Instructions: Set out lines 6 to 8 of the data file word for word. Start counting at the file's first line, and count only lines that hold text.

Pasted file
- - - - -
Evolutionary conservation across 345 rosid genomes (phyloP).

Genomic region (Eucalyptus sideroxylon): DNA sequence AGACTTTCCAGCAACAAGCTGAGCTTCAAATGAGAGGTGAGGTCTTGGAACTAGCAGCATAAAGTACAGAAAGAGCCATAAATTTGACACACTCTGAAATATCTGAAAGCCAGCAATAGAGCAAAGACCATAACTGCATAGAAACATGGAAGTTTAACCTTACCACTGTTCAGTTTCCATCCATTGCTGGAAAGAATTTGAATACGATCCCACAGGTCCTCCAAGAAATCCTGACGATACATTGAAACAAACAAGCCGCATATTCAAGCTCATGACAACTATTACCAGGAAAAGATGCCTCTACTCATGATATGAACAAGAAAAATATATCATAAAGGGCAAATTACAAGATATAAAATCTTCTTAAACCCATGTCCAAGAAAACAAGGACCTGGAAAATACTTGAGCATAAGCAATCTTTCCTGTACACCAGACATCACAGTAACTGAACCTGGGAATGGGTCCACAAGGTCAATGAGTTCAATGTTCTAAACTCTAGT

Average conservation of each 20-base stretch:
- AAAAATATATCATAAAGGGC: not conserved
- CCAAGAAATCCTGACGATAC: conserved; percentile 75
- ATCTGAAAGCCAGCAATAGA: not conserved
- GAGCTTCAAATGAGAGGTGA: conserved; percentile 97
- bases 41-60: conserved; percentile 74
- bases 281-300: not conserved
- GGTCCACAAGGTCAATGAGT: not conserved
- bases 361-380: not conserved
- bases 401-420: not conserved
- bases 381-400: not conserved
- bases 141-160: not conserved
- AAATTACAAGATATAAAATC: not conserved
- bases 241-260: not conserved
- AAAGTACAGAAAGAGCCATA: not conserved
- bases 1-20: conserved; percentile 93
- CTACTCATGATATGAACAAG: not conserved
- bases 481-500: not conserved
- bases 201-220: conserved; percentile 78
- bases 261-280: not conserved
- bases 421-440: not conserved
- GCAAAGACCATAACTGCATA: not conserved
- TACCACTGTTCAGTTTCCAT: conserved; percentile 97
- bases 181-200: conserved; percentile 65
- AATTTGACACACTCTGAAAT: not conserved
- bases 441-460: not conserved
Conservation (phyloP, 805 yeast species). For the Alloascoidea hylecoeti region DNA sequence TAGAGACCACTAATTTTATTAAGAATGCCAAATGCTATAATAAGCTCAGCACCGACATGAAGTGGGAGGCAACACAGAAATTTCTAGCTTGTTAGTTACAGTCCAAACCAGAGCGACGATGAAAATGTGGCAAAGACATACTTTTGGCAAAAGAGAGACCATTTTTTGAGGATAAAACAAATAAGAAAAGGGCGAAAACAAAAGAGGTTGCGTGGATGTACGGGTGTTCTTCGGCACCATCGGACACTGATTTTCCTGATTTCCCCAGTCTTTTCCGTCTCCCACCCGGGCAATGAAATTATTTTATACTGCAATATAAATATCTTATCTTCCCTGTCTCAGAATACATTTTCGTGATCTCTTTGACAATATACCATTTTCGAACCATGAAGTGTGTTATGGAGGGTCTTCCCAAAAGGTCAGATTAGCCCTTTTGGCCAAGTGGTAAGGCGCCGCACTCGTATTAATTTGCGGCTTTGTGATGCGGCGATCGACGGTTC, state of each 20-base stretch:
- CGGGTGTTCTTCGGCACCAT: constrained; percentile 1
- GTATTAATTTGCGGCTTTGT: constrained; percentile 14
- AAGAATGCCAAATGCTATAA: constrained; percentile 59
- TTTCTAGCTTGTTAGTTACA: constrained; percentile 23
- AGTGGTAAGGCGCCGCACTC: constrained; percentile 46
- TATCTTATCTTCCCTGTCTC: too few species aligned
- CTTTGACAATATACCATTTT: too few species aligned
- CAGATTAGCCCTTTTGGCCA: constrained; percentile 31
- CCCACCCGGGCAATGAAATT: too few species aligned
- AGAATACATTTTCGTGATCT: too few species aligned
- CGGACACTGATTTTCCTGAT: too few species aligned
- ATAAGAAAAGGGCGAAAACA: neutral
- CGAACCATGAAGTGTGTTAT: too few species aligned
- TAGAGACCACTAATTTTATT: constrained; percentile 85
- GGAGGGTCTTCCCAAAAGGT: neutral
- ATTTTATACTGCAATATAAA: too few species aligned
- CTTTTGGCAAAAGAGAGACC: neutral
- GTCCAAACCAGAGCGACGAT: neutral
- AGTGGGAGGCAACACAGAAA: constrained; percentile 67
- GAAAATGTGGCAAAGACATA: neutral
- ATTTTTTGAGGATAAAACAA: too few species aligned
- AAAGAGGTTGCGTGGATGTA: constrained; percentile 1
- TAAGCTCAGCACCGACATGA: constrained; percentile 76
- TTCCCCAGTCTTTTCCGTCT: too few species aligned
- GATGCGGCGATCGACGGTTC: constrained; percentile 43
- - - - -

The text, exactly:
- ATCTGAAAGCCAGCAATAGA: not conserved
- GAGCTTCAAATGAGAGGTGA: conserved; percentile 97
- bases 41-60: conserved; percentile 74